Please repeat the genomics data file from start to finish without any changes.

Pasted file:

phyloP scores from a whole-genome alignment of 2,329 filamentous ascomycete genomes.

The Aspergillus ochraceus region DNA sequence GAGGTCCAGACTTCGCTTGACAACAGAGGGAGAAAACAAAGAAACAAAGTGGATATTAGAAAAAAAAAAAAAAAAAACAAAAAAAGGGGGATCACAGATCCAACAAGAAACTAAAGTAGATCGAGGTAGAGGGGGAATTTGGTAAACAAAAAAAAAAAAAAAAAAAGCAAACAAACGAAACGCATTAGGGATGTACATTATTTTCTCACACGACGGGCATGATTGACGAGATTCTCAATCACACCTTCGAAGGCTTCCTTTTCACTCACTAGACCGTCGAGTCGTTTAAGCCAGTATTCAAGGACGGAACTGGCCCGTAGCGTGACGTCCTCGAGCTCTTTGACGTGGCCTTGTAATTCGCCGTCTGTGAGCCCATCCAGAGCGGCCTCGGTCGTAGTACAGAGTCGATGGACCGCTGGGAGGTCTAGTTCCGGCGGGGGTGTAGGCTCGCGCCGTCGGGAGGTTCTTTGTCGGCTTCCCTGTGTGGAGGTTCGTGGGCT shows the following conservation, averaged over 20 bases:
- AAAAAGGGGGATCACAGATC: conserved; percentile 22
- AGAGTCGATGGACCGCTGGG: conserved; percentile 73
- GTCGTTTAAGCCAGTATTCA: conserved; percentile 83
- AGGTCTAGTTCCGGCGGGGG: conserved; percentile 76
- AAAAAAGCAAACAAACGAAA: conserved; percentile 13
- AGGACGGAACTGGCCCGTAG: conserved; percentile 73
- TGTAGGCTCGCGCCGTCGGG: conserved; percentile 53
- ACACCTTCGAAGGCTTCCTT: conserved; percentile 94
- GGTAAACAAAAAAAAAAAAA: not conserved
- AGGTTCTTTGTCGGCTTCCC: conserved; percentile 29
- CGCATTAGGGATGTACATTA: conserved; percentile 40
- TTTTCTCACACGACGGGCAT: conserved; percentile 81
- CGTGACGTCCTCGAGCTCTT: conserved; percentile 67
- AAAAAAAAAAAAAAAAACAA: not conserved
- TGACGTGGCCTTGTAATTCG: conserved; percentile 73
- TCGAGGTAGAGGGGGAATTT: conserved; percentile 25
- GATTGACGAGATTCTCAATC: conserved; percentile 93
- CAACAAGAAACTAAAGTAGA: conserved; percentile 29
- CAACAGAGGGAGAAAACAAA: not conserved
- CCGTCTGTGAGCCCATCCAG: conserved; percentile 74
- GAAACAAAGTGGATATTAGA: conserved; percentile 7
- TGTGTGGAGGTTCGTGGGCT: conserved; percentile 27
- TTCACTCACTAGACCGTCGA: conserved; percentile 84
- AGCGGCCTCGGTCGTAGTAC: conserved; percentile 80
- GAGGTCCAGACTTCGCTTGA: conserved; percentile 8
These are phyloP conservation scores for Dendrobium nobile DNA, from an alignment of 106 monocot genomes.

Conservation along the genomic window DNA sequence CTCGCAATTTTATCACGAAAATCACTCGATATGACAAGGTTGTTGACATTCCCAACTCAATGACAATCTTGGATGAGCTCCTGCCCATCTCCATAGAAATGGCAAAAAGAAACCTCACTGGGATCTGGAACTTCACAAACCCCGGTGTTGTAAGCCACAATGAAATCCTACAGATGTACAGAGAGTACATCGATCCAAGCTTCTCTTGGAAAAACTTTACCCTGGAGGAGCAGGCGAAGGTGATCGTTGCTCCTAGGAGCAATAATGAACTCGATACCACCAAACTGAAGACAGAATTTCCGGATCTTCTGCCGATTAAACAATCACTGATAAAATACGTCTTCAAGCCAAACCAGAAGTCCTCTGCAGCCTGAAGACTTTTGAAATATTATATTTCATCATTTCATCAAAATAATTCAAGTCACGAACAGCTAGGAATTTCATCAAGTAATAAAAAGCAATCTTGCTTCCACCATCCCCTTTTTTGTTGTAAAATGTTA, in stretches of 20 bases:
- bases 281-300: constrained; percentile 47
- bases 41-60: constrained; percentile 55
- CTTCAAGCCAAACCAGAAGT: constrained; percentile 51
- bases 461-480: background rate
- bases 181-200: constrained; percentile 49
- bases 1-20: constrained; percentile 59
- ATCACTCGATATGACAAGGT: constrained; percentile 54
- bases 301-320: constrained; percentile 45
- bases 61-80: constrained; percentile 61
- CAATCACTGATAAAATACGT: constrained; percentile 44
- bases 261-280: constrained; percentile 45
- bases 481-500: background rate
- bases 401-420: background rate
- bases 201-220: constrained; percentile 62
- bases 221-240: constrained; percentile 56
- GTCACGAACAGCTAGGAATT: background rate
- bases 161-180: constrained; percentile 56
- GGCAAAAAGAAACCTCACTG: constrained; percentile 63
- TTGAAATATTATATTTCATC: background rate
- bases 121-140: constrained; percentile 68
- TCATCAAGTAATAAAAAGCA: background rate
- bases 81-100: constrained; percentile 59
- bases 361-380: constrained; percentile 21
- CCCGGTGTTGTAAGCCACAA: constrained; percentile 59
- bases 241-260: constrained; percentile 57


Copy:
phyloP scores from a whole-genome alignment of 2,329 filamentous ascomycete genomes.

The Aspergillus ochraceus region DNA sequence GAGGTCCAGACTTCGCTTGACAACAGAGGGAGAAAACAAAGAAACAAAGTGGATATTAGAAAAAAAAAAAAAAAAAACAAAAAAAGGGGGATCACAGATCCAACAAGAAACTAAAGTAGATCGAGGTAGAGGGGGAATTTGGTAAACAAAAAAAAAAAAAAAAAAAGCAAACAAACGAAACGCATTAGGGATGTACATTATTTTCTCACACGACGGGCATGATTGACGAGATTCTCAATCACACCTTCGAAGGCTTCCTTTTCACTCACTAGACCGTCGAGTCGTTTAAGCCAGTATTCAAGGACGGAACTGGCCCGTAGCGTGACGTCCTCGAGCTCTTTGACGTGGCCTTGTAATTCGCCGTCTGTGAGCCCATCCAGAGCGGCCTCGGTCGTAGTACAGAGTCGATGGACCGCTGGGAGGTCTAGTTCCGGCGGGGGTGTAGGCTCGCGCCGTCGGGAGGTTCTTTGTCGGCTTCCCTGTGTGGAGGTTCGTGGGCT shows the following conservation, averaged over 20 bases:
- AAAAAGGGGGATCACAGATC: conserved; percentile 22
- AGAGTCGATGGACCGCTGGG: conserved; percentile 73
- GTCGTTTAAGCCAGTATTCA: conserved; percentile 83
- AGGTCTAGTTCCGGCGGGGG: conserved; percentile 76
- AAAAAAGCAAACAAACGAAA: conserved; percentile 13
- AGGACGGAACTGGCCCGTAG: conserved; percentile 73
- TGTAGGCTCGCGCCGTCGGG: conserved; percentile 53
- ACACCTTCGAAGGCTTCCTT: conserved; percentile 94
- GGTAAACAAAAAAAAAAAAA: not conserved
- AGGTTCTTTGTCGGCTTCCC: conserved; percentile 29
- CGCATTAGGGATGTACATTA: conserved; percentile 40
- TTTTCTCACACGACGGGCAT: conserved; percentile 81
- CGTGACGTCCTCGAGCTCTT: conserved; percentile 67
- AAAAAAAAAAAAAAAAACAA: not conserved
- TGACGTGGCCTTGTAATTCG: conserved; percentile 73
- TCGAGGTAGAGGGGGAATTT: conserved; percentile 25
- GATTGACGAGATTCTCAATC: conserved; percentile 93
- CAACAAGAAACTAAAGTAGA: conserved; percentile 29
- CAACAGAGGGAGAAAACAAA: not conserved
- CCGTCTGTGAGCCCATCCAG: conserved; percentile 74
- GAAACAAAGTGGATATTAGA: conserved; percentile 7
- TGTGTGGAGGTTCGTGGGCT: conserved; percentile 27
- TTCACTCACTAGACCGTCGA: conserved; percentile 84
- AGCGGCCTCGGTCGTAGTAC: conserved; percentile 80
- GAGGTCCAGACTTCGCTTGA: conserved; percentile 8
These are phyloP conservation scores for Dendrobium nobile DNA, from an alignment of 106 monocot genomes.

Conservation along the genomic window DNA sequence CTCGCAATTTTATCACGAAAATCACTCGATATGACAAGGTTGTTGACATTCCCAACTCAATGACAATCTTGGATGAGCTCCTGCCCATCTCCATAGAAATGGCAAAAAGAAACCTCACTGGGATCTGGAACTTCACAAACCCCGGTGTTGTAAGCCACAATGAAATCCTACAGATGTACAGAGAGTACATCGATCCAAGCTTCTCTTGGAAAAACTTTACCCTGGAGGAGCAGGCGAAGGTGATCGTTGCTCCTAGGAGCAATAATGAACTCGATACCACCAAACTGAAGACAGAATTTCCGGATCTTCTGCCGATTAAACAATCACTGATAAAATACGTCTTCAAGCCAAACCAGAAGTCCTCTGCAGCCTGAAGACTTTTGAAATATTATATTTCATCATTTCATCAAAATAATTCAAGTCACGAACAGCTAGGAATTTCATCAAGTAATAAAAAGCAATCTTGCTTCCACCATCCCCTTTTTTGTTGTAAAATGTTA, in stretches of 20 bases:
- bases 281-300: constrained; percentile 47
- bases 41-60: constrained; percentile 55
- CTTCAAGCCAAACCAGAAGT: constrained; percentile 51
- bases 461-480: background rate
- bases 181-200: constrained; percentile 49
- bases 1-20: constrained; percentile 59
- ATCACTCGATATGACAAGGT: constrained; percentile 54
- bases 301-320: constrained; percentile 45
- bases 61-80: constrained; percentile 61
- CAATCACTGATAAAATACGT: constrained; percentile 44
- bases 261-280: constrained; percentile 45
- bases 481-500: background rate
- bases 401-420: background rate
- bases 201-220: constrained; percentile 62
- bases 221-240: constrained; percentile 56
- GTCACGAACAGCTAGGAATT: background rate
- bases 161-180: constrained; percentile 56
- GGCAAAAAGAAACCTCACTG: constrained; percentile 63
- TTGAAATATTATATTTCATC: background rate
- bases 121-140: constrained; percentile 68
- TCATCAAGTAATAAAAAGCA: background rate
- bases 81-100: constrained; percentile 59
- bases 361-380: constrained; percentile 21
- CCCGGTGTTGTAAGCCACAA: constrained; percentile 59
- bases 241-260: constrained; percentile 57